OCEAN CITY – With confirmed rabid cases is on the rise, including the most recent cases taking place in Ocean City last week, law enforcement and health agencies are urging citizens to report any kind of animal aggressive behavior.

Last week Ocean City Police Capt. Kevin Kirstein addressed a room of Worcester County public safety officials warning the mix of agencies there has been an uptick in confirmed rabies cases in the area.

“The police department is getting ready to take a much more aggressive tone towards how we are handling these incidents,” Kirstein said. “Please don’t take any chances. If you don’t know anything about rabies, it is in mammals only. Fish, reptiles, and birds can’t get it. Anything that has hair, including human beings can get it. It is 100 percent fatal in humans if you wait until the signs of the disease appear … if you have any potential contact with make sure you contact the health department. Better safe than sorry. We are on par to exceed 2009, which was our highest year ever, so it is critical.”

According to Worcester County Health Department (WCHD) Rabies Coordinator Janet Tull, as of Tuesday there has been 21 laboratory confirmed rabid cases in Worcester County. All confirmed animals were rabid raccoons, except for two foxes.

The last two cases occurred last Thursday when a dog was attacked off 94th Street and the raccoon escaped. About eight hours later, an aggressive raccoon was captured in the same area and destroyed. Animals can only be tested for rabies if destroyed. They are then sent for testing in Baltimore and that raccoon was confirmed to have carried rabies.

The other case occurred on the same day when an aggressive raccoon was captured on Route 50 in West Ocean City, was destroyed, sent for testing and confirmed to carry rabies as well.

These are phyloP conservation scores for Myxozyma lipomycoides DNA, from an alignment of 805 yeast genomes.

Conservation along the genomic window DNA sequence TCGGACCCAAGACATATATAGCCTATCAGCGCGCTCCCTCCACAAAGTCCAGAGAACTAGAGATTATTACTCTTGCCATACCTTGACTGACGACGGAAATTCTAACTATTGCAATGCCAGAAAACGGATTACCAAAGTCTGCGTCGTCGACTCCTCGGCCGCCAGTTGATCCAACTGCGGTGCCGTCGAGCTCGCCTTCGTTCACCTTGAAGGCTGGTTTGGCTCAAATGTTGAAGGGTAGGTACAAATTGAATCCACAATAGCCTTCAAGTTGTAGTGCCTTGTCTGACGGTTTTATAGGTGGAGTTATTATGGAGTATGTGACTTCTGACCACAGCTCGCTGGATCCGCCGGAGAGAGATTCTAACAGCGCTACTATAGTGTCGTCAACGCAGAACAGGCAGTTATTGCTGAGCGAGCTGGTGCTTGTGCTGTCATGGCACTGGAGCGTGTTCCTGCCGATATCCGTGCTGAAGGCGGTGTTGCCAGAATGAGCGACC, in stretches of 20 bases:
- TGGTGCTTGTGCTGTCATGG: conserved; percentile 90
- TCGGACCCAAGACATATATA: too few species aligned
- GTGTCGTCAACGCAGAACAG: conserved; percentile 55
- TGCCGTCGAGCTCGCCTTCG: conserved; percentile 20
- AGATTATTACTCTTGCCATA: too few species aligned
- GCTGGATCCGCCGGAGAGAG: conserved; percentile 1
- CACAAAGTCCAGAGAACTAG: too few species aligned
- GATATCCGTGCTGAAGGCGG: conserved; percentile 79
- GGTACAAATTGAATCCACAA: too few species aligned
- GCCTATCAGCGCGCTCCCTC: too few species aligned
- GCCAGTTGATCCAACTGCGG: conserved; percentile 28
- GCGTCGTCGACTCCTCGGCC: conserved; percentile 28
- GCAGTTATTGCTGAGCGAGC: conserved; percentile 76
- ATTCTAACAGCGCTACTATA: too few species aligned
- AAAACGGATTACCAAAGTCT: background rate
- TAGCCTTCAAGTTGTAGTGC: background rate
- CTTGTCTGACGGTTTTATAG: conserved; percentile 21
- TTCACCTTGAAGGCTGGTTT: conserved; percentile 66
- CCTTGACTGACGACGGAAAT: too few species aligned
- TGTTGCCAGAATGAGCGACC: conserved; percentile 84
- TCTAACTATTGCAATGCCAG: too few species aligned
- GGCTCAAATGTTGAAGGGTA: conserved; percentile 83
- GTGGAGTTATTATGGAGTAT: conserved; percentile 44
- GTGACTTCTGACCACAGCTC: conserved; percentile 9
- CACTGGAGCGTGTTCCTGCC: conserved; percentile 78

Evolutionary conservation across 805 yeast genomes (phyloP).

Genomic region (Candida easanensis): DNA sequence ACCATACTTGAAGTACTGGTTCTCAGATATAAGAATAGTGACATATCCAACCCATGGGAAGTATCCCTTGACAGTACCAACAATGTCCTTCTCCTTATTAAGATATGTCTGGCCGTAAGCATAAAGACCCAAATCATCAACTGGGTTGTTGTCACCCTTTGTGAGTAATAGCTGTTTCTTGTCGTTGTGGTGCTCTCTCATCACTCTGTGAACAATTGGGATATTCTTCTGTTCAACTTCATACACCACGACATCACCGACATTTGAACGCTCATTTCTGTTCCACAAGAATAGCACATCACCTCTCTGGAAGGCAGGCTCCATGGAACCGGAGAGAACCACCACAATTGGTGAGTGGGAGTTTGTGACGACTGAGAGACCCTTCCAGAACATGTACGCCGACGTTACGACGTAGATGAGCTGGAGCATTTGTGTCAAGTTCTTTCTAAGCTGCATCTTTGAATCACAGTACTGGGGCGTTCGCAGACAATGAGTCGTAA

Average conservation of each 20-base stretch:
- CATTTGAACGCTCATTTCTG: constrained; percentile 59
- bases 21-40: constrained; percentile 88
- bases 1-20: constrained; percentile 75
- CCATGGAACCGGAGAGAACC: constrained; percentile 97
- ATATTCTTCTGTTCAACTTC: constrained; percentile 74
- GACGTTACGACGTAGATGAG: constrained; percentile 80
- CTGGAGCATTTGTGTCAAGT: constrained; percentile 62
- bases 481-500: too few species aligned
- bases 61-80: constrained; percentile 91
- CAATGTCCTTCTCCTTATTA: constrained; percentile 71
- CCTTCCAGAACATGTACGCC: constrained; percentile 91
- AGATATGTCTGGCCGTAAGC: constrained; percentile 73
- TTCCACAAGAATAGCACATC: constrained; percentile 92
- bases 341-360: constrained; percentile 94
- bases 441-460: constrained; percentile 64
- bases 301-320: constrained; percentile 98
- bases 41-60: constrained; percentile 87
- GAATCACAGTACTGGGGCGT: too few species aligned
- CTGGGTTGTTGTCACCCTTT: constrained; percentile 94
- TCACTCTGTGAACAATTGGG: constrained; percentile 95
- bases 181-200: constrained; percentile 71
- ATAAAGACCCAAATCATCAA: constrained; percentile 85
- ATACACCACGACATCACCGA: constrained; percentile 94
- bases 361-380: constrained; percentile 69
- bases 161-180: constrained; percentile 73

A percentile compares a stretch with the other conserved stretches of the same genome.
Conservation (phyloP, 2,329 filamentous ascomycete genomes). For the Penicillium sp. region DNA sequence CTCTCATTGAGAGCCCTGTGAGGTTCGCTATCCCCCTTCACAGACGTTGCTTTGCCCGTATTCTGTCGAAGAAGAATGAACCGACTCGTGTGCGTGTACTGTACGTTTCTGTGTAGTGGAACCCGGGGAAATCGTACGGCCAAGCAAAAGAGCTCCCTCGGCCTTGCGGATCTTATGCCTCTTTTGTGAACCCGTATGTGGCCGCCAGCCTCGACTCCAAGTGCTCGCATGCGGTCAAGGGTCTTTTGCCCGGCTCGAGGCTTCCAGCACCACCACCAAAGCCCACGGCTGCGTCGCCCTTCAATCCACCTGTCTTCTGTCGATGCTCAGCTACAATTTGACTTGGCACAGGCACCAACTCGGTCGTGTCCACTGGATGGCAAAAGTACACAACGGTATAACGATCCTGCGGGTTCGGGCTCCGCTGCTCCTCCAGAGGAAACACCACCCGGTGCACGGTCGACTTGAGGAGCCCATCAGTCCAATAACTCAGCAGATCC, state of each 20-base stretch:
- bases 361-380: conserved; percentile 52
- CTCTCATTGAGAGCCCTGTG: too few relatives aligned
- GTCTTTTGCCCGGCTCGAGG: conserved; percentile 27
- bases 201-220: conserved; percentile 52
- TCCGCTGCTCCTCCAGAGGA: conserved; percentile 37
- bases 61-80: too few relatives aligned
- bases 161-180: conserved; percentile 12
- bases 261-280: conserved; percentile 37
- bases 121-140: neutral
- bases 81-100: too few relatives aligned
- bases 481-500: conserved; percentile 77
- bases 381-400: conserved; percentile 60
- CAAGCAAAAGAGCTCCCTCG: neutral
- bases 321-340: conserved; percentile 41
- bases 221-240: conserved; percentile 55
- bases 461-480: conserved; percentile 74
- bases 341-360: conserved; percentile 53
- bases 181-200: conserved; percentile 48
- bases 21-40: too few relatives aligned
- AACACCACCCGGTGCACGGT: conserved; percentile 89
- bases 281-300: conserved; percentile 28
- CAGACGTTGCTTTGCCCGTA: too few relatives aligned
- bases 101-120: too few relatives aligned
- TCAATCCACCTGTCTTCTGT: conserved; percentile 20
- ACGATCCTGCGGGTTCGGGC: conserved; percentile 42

Until 2009, there were minimal confirmed rabid cases in Worcester. Somewhere in the 10 to 15 range, Tull said. In 2009, there were 52 confirmed rabid cases.

“There is always a rise and fall with this disease, a movement, a migration from one area to the other. While we may have no more rabies in the raccoon population in Ocean City than we do out in the western more rural parts of the county, there is just more opportunity for contact. That is where the concern comes in,” Tull said. “In highly populated areas, there is much more of an opportunity for contact to occur to either our pets or to the people. So, when you know there is rabies in the population it is certainly worth noting but we are not trying to make people overly afraid, but aware. Report if you see overly aggressive animals, or raccoons, don’t let it pass by.”

Wild animals that are most susceptible to rabies are bats, raccoons, foxes, skunks, groundhogs, feral cats, opossums and muskrats. Rabid wild animals may display unusual behavior such as wandering in the daytime when usually only seen at night or approaching humans or pets. Cats are the most common domestic animal to become infected with rabies, especially those kept outdoors and unvaccinated.

Citizens should immediately report any wildlife acting suspiciously to Ocean City police, specifically those animals that are showing aggressive or threatening behavior. Signs that an animal may be rabid include but are not limited to fearfulness, aggression, excessive drooling, difficulty swallowing, staggering and seizures.

To minimize risk of rabies exposure to your family and pets, the health recommends vaccinating pets and keeping those vaccinations current. Rabies vaccinations (shots) have limited time of protection, so citizens should verify that their pets are currently protected.

Do not feed pets outdoors. Pet food, even the odor of it, in empty containers and on the ground draws wildlife. While looking for food is normal behavior for raccoons and foxes, particularly in the spring when there are young to be fed, these animals may return to areas they frequent if they become rabid.

Secure trash cans and dumpster lids for the same reason outlined above. Wild animals forage for food and minimizing food sources will discourage wildlife from coming to your property.

Remove strays from the community. Stray cats are of particular concern, as they are competing for food with wildlife and have more opportunity for exposure to rabid wildlife, such as raccoons. Many of the fights with raccoons go unwitnessed, and are only noted after the cat becomes rabid. Cats are the most frequently identified rabid domestic animal.

Citizens are strongly urged to report any suspicious animals that are susceptible to rabies to Ocean City police at 410-723-6600.

“We clearly don’t want people frightened. It is just that it is a disease of wild life, primarily raccoons, but any warm blooded animal can get it. That is why it is so critically important that we take steps to minimize risk…people need to know what to do,” Tull said. ““We really want people to have the tools to make good decisions. The police department is cooperating with us to try to minimize risk … we are all working together within public safety and public health.”